EPA plan for power plant carbon dioxide cuts draw reliability concerns in Oklahoma

Proposed federal rules to cut carbon dioxide emissions at electric power plants could affect reliability in the regional grid, policymakers and industry officials heard at a meeting organized by the Oklahoma Corporation Commission.
by Paul Monies Published: August 22, 2014
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photo - Pie chart that shows sources used to generate electricity. The Seattle Times 

with ENV-CARBON-EMISSIONS, The Seattle Times
Pie chart that shows sources used to generate electricity. The Seattle Times

with ENV-CARBON-EMISSIONS, The Seattle Times

Reliability concerns and an aggressive timeline for possible implementation were among the issues raised Thursday at an informational meeting on proposed carbon dioxide emissions rules for power plants.

The Environmental Protection Agency released proposals in June that would mean carbon dioxide reductions of more than 40 percent from Oklahoma power plants by 2030.

EPA is taking public comments on the proposed rule until Oct. 16, although it may extend the comment period. The agency wants to have a final rule issued by June 2015.

Utility employees, environmental groups and industry representatives from natural gas, wind and coal joined policymakers for Thursday’s meeting at the Oklahoma Corporation Commission. The meeting was organized by Commissioner Dana Murphy.

The Department of Environmental Quality already has 12 employees studying the proposed rules and how they might be implemented in the state, said Eddie Terrill, director of the air quality division.

“I know EPA is on this timeframe they’re on, but I’m not sure it’s realistic,” Terrill said. “This plan is unlike anything we’ve ever done in the past.”

State develops plan

Terrill said DEQ plans to work with the Corporation Commission and the Oklahoma Secretary of Energy and Environment’s office to develop a plan for implementation. If the state fails to act, the EPA could impose its own plan, he said.

Rob Lawrence, an outreach coordinator for the EPA region that includes Oklahoma, said the agency has tried to be flexible.

EPA suggests states follow several “building blocks” to meet carbon dioxide emissions reductions. They include increasing power plant efficiency, switching from coal to natural gas, adding renewable energy and reducing consumer demand for electricity. States can also pool their carbon dioxide reductions on a regional basis.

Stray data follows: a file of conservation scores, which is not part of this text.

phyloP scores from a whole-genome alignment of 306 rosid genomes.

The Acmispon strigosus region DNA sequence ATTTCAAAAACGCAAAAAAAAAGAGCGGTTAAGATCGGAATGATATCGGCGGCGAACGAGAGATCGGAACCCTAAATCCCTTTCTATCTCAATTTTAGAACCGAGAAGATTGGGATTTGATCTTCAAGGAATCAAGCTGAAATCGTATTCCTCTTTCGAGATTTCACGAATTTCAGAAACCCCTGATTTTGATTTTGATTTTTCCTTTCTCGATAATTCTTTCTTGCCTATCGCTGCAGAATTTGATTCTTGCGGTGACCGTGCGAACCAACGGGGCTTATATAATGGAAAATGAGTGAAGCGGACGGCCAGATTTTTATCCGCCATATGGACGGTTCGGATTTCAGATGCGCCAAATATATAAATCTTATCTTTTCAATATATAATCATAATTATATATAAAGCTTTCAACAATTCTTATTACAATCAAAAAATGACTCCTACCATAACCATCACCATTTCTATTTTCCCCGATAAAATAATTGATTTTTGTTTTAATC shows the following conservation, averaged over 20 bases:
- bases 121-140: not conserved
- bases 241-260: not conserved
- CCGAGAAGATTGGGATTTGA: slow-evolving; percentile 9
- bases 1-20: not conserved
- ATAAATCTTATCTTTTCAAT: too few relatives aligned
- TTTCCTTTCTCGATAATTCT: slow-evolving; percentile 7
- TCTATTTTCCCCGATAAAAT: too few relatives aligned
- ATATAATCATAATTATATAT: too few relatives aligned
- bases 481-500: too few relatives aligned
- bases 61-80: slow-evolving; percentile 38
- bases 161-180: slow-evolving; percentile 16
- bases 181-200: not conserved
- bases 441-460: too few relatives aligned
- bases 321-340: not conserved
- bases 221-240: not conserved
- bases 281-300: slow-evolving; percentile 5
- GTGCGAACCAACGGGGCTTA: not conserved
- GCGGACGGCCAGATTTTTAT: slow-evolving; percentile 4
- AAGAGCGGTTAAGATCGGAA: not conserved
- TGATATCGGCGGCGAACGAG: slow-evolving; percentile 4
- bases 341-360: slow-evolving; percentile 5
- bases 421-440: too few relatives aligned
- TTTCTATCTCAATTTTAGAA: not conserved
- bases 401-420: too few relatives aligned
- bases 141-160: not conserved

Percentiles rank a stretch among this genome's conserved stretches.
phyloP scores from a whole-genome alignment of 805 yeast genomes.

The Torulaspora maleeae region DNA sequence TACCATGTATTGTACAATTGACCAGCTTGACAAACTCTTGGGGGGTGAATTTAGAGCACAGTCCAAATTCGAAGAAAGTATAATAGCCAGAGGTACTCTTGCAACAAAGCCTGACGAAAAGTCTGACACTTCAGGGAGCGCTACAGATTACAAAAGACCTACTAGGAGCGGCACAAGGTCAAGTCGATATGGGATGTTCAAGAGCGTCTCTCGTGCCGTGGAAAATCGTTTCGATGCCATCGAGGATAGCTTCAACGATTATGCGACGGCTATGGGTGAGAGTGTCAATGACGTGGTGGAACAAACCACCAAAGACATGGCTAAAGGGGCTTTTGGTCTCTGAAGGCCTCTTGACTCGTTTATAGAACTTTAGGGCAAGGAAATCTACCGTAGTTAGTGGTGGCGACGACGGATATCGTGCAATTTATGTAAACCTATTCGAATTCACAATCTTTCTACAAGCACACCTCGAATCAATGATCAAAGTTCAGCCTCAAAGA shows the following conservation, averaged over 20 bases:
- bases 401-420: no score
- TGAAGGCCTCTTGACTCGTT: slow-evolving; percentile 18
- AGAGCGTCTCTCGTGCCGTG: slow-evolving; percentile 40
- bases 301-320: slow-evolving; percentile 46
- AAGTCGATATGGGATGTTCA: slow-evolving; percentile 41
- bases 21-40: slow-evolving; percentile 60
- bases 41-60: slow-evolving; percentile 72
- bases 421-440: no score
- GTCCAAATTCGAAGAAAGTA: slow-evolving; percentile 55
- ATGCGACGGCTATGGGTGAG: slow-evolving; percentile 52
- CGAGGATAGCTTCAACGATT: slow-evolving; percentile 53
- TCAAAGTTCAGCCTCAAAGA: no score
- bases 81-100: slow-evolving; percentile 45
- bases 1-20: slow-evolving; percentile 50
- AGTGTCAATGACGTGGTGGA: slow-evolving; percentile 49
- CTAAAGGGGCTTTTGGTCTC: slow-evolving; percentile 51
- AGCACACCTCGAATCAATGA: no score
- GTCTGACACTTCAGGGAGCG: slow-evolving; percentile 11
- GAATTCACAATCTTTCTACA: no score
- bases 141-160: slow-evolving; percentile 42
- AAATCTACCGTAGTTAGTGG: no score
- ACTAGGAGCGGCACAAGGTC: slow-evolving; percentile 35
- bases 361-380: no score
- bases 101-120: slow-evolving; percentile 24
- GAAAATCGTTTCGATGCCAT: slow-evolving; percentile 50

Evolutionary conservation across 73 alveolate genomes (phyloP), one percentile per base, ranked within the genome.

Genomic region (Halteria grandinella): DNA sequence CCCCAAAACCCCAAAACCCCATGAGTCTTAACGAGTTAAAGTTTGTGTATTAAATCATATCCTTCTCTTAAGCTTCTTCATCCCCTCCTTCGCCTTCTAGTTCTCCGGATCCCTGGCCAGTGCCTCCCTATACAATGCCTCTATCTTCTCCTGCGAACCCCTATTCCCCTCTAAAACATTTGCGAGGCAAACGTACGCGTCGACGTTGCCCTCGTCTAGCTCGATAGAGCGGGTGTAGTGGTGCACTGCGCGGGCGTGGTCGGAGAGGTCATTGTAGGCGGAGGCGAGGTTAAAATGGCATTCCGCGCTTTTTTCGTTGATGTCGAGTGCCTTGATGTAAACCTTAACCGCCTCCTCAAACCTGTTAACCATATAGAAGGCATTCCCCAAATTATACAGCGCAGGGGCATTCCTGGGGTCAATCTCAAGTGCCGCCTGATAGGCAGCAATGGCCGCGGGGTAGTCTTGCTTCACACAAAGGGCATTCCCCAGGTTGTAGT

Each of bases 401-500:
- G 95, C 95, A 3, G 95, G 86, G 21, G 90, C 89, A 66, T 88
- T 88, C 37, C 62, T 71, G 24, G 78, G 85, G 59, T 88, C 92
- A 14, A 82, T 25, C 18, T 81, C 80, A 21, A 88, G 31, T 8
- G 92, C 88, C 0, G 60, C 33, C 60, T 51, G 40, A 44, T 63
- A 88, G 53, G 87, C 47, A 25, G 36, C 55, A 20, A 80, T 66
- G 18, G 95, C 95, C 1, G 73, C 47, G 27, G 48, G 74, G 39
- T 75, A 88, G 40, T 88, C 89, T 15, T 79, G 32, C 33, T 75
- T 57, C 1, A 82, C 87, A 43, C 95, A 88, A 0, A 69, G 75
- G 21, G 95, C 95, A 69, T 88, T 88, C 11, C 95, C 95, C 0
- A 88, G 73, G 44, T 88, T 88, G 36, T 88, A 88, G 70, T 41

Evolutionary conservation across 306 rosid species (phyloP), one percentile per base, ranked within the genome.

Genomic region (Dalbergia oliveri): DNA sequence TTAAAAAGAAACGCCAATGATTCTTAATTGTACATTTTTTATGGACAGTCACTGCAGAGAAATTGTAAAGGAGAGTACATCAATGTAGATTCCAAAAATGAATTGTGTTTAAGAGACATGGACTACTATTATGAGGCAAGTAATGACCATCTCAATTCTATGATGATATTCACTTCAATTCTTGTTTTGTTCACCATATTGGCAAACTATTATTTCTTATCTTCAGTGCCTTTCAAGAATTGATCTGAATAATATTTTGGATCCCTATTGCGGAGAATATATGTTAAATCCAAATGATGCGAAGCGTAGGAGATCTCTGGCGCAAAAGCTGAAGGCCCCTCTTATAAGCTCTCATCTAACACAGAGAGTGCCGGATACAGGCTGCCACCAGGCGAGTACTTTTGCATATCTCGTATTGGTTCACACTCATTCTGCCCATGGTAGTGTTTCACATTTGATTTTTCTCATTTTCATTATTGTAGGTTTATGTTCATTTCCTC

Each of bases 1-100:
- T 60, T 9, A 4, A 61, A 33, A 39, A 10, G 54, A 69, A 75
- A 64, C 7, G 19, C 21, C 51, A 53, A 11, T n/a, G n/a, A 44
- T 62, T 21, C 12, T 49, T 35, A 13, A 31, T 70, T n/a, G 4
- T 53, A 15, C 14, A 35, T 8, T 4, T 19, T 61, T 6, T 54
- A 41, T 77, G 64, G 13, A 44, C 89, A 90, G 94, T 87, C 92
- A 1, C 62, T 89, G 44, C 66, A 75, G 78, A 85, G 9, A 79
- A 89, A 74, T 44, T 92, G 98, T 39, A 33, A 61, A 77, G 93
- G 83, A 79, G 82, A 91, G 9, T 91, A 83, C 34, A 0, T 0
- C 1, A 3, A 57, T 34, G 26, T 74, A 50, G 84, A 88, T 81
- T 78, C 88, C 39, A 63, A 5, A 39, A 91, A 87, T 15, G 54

“It’s a nationwide rule with state implementation because we recognize everyone’s power base is different,” Lawrence said. “It’s up to the states to fix the problem as they see fit; they are in the driver’s seat.”

More natural gas

If the rule goes into effect, Lawrence said EPA expects natural gas and coal to each make up more than 30 percent of electricity generation by 2030. Coal generated about 39 percent of the nation’s electricity in 2013. Natural gas was at 27 percent.

“Coal is not being zeroed out; that’s not the goal of the plan,” Lawrence said. “It’s to achieve a more balanced approach.”

Commissioner Patrice Douglas asked Lawrence to explain EPA’s authority to issue the proposed rules. Douglas said Section 111(d) of the Clean Air Act includes both House and Senate versions from bills that were never reconciled.

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by Paul Monies
Energy Reporter
Paul Monies is an energy reporter for The Oklahoman. He has worked at newspapers in Texas and Missouri and most recently was a data journalist for USA Today in the Washington D.C. area. Monies also spent nine years as a business reporter and...
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EPA’s Clean Power Plan

For more information on the EPA’s plan to reduce carbon dioxide emissions from power plants, go to the following sites:

EPA: www2.epa.gov/carbon-pollution-standards

Oklahoma Department of Environmental Quality: www.deq.state.ok.us/aqdnew/RulesAndPlanning/cleanpower111d/

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